On Nov. 26, 2021, the World Health Organization (WHO) shared disheartening news and designated an additional variant of COVID-19, Omicron, warning of a significant global risk. Omicron cases have since been confirmed in multiple countries and U.S. states. While it has not yet been discovered in Washington, it is only a matter of time.
Hospitalizations due to COVID-19 have been decreasing in Washington, but the number of patients on ventilators have increased. Ten to 15 people in the state die every day, and it’s almost always preventable. We are very concerned about the impact a potential Omicron spike could have on our health care system, especially regarding already-delayed elective surgeries and constrained staffing levels.
WSHA is actively working with the Department of Health, the Department of Social & Health Services, the Health Care Authority and the Office of the Governor to alleviate strain on hospitals and address barriers to discharging patients. We are continuing to work with the state on re-establishing COVID-19 skilled nursing facility units, increasing support for long-term care facilities to increase staff salaries, addressing delays related to guardianships, and expanding capacity for behavioral health patients.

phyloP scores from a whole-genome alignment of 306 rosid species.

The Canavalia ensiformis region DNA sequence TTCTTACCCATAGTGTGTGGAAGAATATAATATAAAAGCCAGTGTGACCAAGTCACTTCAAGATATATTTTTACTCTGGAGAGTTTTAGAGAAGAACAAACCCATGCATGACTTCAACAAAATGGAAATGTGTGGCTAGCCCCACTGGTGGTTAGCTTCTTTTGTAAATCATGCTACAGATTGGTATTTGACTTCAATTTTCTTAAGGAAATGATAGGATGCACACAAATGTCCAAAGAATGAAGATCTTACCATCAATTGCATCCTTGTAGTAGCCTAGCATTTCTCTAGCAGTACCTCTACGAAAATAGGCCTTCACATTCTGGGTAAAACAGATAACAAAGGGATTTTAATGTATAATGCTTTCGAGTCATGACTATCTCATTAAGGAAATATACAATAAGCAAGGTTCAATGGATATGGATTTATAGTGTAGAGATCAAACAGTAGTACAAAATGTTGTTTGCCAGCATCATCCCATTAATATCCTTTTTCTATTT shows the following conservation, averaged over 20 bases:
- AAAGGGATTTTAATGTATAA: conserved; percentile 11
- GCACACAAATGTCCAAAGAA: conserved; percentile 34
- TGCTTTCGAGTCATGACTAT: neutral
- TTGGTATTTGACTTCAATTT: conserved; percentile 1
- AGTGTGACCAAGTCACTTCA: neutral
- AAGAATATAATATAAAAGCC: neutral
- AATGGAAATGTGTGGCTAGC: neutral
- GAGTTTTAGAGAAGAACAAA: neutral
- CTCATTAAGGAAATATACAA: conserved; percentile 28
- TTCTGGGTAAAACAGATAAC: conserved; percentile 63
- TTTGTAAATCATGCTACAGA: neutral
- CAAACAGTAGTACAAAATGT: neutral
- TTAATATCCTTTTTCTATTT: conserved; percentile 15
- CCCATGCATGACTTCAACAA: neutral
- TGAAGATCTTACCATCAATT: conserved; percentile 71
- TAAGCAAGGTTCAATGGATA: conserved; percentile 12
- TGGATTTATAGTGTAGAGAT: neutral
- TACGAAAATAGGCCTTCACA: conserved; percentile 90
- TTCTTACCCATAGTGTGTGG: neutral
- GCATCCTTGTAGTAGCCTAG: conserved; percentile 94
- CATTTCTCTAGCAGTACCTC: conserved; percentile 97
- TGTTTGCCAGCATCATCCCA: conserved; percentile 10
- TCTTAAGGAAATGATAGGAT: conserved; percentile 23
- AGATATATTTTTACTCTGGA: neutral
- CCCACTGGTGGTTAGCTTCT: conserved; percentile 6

Patients requiring hospitalization from COVID-19 are overwhelmingly unvaccinated, which adds frustration. We urge members to tell the story of the severe illness hitting unvaccinated people. We also have had members share with their communities the irony that those who rejected vaccine as “experimental” or “unproven” are pleading for any treatment possible when they become ill – including those treatments that are experimental and unproven.
People who remain unvaccinated are at the highest risk and create the highest risk for others. Our advice to our members and the Washington health care community is to calmly, clearly and compassionately continue to encourage the public to get vaccinated, get booster shots, wear masks and socially distance. We don’t want to lose any more Washingtonians to this disease.
We will keep you updated as we work with the DOH and learn more. As always, you can find WSHA’s COVID-19 resources on our website at www.wsha.org/coronavirus.